Alternator for Low Wind Speed Wind Turbine.

  • Thread starter MechaMZ
  • Start date
  • #51
327
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now I have a question:
mythological given constant(s) wind force/turbine size/speed/number of coils/magnets

does increasing the diameter of the magnetic rotor increase its power output because of increased velocity over the coils?

dr
 
  • #52
taylaron
Gold Member
391
1
The short answer is no.
It takes more energy to turn a rotor of a larger size often because it houses larger magnets and because it takes more energy to move electrons through more coils. To my understanding, the factor that you are concerned about should be the strength of the magnetic field produced by the rotor, the number of turns on each of the coils, the number of coils and the magnitude of the magnetic field (assuming permanent magnets are used). In basic, it takes more energy to turn a larger alternator. For instance, if you have a pinwheel tied to a 1'' diameter rotor, you may be able to rotate it. if you attach a rotor that is 12'' in diameter, it would be much harder to turn because of the required torque to provide momentum on the pinwheel. even if they weigh the exact same amount. I suggest looking up torque and momentum.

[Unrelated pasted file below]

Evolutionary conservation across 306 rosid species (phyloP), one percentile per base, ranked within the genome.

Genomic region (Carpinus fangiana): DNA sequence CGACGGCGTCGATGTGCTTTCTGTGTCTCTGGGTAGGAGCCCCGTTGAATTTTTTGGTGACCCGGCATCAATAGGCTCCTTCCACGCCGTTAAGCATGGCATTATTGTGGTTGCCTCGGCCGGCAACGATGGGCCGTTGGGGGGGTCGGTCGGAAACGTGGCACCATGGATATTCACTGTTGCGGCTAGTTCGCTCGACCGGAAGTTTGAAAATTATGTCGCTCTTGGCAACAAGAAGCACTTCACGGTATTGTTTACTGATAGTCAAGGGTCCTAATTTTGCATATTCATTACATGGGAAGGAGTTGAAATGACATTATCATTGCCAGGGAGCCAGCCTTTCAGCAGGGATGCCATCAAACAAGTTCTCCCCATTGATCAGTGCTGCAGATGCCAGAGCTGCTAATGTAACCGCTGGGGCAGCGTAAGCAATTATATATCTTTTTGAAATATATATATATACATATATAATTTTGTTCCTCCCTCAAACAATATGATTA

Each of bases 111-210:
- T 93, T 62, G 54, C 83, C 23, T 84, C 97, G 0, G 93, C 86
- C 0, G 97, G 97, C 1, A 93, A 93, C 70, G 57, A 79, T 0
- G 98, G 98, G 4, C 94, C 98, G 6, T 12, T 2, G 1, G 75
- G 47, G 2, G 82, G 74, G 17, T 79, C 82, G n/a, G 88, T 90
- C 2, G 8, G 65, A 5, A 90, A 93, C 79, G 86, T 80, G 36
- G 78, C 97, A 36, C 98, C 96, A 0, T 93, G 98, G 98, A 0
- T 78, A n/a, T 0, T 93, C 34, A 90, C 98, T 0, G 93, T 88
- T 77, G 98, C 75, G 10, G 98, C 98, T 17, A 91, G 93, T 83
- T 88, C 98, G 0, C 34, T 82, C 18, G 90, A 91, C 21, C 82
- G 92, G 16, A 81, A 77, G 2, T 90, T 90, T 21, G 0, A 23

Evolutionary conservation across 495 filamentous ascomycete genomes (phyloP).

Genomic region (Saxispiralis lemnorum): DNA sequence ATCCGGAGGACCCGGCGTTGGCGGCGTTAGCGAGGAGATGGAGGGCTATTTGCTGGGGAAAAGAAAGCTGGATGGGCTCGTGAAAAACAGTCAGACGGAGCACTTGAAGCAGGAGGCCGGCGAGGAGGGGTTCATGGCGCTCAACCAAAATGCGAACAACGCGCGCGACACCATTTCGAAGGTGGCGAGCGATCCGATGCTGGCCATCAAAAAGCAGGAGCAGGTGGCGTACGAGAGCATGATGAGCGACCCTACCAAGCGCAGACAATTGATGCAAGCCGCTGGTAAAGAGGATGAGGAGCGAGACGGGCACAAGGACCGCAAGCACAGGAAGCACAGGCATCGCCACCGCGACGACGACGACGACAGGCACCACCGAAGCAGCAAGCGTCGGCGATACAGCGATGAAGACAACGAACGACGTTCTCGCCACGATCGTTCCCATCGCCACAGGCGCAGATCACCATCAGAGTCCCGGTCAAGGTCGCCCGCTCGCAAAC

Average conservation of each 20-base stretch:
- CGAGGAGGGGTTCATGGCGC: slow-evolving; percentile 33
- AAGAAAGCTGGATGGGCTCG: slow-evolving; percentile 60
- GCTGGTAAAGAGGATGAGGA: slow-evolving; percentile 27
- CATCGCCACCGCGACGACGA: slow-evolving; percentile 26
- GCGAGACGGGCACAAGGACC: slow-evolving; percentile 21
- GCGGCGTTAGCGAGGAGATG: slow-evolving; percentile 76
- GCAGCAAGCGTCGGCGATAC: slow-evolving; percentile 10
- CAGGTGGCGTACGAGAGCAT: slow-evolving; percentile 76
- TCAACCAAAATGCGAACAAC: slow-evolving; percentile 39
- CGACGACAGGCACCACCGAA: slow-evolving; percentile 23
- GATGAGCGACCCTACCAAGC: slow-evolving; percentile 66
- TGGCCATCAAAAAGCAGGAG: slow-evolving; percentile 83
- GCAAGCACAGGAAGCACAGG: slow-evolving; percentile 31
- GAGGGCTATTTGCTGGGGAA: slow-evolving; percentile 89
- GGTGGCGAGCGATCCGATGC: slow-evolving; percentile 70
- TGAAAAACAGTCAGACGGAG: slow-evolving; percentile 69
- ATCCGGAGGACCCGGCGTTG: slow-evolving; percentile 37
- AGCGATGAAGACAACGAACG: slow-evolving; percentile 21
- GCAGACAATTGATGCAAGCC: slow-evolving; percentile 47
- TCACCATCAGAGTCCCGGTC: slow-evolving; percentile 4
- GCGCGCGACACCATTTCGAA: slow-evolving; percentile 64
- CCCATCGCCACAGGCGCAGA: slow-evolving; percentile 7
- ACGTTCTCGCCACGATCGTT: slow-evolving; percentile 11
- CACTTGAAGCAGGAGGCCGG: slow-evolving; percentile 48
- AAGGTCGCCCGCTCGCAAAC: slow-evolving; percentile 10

Remember, energy can not be created nor distroyed, so simply increasing the rotor size will not always give you more energy than with a smaller one. The size and diameter of the rotor affects the number of coils, turns in each coil, the rpm of the rotor and the torque required to induce momentum on the rotor.
Hope I helped

-Tay
 

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